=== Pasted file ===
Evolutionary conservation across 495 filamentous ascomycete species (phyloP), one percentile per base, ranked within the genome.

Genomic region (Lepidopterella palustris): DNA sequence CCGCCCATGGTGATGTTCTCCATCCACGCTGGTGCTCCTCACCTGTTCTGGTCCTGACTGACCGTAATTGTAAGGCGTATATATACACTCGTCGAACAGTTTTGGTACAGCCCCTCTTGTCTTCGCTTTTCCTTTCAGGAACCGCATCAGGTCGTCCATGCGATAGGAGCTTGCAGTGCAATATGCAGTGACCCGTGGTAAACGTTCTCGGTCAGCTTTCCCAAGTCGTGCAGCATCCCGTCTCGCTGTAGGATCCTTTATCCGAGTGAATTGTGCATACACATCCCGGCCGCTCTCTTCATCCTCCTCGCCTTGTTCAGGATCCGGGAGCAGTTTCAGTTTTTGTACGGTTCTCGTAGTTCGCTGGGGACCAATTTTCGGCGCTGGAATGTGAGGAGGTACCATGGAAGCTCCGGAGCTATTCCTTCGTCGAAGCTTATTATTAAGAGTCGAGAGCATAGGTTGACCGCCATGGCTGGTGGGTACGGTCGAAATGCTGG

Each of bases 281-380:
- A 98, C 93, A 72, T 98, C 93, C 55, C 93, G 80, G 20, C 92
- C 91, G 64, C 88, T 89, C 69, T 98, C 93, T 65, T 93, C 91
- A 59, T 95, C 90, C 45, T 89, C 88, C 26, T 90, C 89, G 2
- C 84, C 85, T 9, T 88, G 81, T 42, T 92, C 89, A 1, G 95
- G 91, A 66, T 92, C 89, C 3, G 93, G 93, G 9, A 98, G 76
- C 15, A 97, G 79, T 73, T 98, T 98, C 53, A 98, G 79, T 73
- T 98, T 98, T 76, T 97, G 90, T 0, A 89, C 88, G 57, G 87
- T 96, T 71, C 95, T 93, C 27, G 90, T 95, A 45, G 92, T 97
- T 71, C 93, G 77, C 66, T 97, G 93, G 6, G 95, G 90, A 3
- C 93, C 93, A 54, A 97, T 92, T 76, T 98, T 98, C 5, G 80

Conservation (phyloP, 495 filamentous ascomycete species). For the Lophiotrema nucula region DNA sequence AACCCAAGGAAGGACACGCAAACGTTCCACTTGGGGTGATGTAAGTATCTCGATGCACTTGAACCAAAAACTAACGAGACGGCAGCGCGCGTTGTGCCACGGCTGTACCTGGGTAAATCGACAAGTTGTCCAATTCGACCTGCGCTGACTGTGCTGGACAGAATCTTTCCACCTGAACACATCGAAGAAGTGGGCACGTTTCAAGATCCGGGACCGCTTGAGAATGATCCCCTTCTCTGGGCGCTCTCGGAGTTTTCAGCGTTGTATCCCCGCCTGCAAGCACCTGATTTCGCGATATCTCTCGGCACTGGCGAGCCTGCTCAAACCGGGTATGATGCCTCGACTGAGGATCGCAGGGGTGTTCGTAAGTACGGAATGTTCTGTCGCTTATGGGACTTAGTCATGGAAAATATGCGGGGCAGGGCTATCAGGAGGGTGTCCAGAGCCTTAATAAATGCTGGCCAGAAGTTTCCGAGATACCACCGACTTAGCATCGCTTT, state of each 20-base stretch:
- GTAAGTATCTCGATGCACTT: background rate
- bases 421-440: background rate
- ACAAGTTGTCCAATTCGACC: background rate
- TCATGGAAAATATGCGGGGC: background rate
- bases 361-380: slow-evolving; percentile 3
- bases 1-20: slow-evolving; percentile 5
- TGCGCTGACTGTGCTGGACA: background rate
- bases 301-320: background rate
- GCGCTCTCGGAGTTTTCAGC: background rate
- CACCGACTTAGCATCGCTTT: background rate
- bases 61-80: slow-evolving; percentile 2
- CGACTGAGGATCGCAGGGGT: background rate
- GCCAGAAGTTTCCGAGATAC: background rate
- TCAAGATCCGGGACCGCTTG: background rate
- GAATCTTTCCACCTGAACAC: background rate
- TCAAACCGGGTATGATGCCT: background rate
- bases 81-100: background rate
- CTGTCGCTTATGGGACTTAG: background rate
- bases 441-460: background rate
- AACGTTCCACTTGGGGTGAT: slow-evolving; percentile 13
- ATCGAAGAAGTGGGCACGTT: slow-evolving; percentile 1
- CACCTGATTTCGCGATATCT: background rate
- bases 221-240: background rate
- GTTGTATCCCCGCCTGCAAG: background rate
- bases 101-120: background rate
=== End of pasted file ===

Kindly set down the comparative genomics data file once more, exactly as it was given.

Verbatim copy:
Evolutionary conservation across 495 filamentous ascomycete species (phyloP), one percentile per base, ranked within the genome.

Genomic region (Lepidopterella palustris): DNA sequence CCGCCCATGGTGATGTTCTCCATCCACGCTGGTGCTCCTCACCTGTTCTGGTCCTGACTGACCGTAATTGTAAGGCGTATATATACACTCGTCGAACAGTTTTGGTACAGCCCCTCTTGTCTTCGCTTTTCCTTTCAGGAACCGCATCAGGTCGTCCATGCGATAGGAGCTTGCAGTGCAATATGCAGTGACCCGTGGTAAACGTTCTCGGTCAGCTTTCCCAAGTCGTGCAGCATCCCGTCTCGCTGTAGGATCCTTTATCCGAGTGAATTGTGCATACACATCCCGGCCGCTCTCTTCATCCTCCTCGCCTTGTTCAGGATCCGGGAGCAGTTTCAGTTTTTGTACGGTTCTCGTAGTTCGCTGGGGACCAATTTTCGGCGCTGGAATGTGAGGAGGTACCATGGAAGCTCCGGAGCTATTCCTTCGTCGAAGCTTATTATTAAGAGTCGAGAGCATAGGTTGACCGCCATGGCTGGTGGGTACGGTCGAAATGCTGG

Each of bases 281-380:
- A 98, C 93, A 72, T 98, C 93, C 55, C 93, G 80, G 20, C 92
- C 91, G 64, C 88, T 89, C 69, T 98, C 93, T 65, T 93, C 91
- A 59, T 95, C 90, C 45, T 89, C 88, C 26, T 90, C 89, G 2
- C 84, C 85, T 9, T 88, G 81, T 42, T 92, C 89, A 1, G 95
- G 91, A 66, T 92, C 89, C 3, G 93, G 93, G 9, A 98, G 76
- C 15, A 97, G 79, T 73, T 98, T 98, C 53, A 98, G 79, T 73
- T 98, T 98, T 76, T 97, G 90, T 0, A 89, C 88, G 57, G 87
- T 96, T 71, C 95, T 93, C 27, G 90, T 95, A 45, G 92, T 97
- T 71, C 93, G 77, C 66, T 97, G 93, G 6, G 95, G 90, A 3
- C 93, C 93, A 54, A 97, T 92, T 76, T 98, T 98, C 5, G 80

Conservation (phyloP, 495 filamentous ascomycete species). For the Lophiotrema nucula region DNA sequence AACCCAAGGAAGGACACGCAAACGTTCCACTTGGGGTGATGTAAGTATCTCGATGCACTTGAACCAAAAACTAACGAGACGGCAGCGCGCGTTGTGCCACGGCTGTACCTGGGTAAATCGACAAGTTGTCCAATTCGACCTGCGCTGACTGTGCTGGACAGAATCTTTCCACCTGAACACATCGAAGAAGTGGGCACGTTTCAAGATCCGGGACCGCTTGAGAATGATCCCCTTCTCTGGGCGCTCTCGGAGTTTTCAGCGTTGTATCCCCGCCTGCAAGCACCTGATTTCGCGATATCTCTCGGCACTGGCGAGCCTGCTCAAACCGGGTATGATGCCTCGACTGAGGATCGCAGGGGTGTTCGTAAGTACGGAATGTTCTGTCGCTTATGGGACTTAGTCATGGAAAATATGCGGGGCAGGGCTATCAGGAGGGTGTCCAGAGCCTTAATAAATGCTGGCCAGAAGTTTCCGAGATACCACCGACTTAGCATCGCTTT, state of each 20-base stretch:
- GTAAGTATCTCGATGCACTT: background rate
- bases 421-440: background rate
- ACAAGTTGTCCAATTCGACC: background rate
- TCATGGAAAATATGCGGGGC: background rate
- bases 361-380: slow-evolving; percentile 3
- bases 1-20: slow-evolving; percentile 5
- TGCGCTGACTGTGCTGGACA: background rate
- bases 301-320: background rate
- GCGCTCTCGGAGTTTTCAGC: background rate
- CACCGACTTAGCATCGCTTT: background rate
- bases 61-80: slow-evolving; percentile 2
- CGACTGAGGATCGCAGGGGT: background rate
- GCCAGAAGTTTCCGAGATAC: background rate
- TCAAGATCCGGGACCGCTTG: background rate
- GAATCTTTCCACCTGAACAC: background rate
- TCAAACCGGGTATGATGCCT: background rate
- bases 81-100: background rate
- CTGTCGCTTATGGGACTTAG: background rate
- bases 441-460: background rate
- AACGTTCCACTTGGGGTGAT: slow-evolving; percentile 13
- ATCGAAGAAGTGGGCACGTT: slow-evolving; percentile 1
- CACCTGATTTCGCGATATCT: background rate
- bases 221-240: background rate
- GTTGTATCCCCGCCTGCAAG: background rate
- bases 101-120: background rate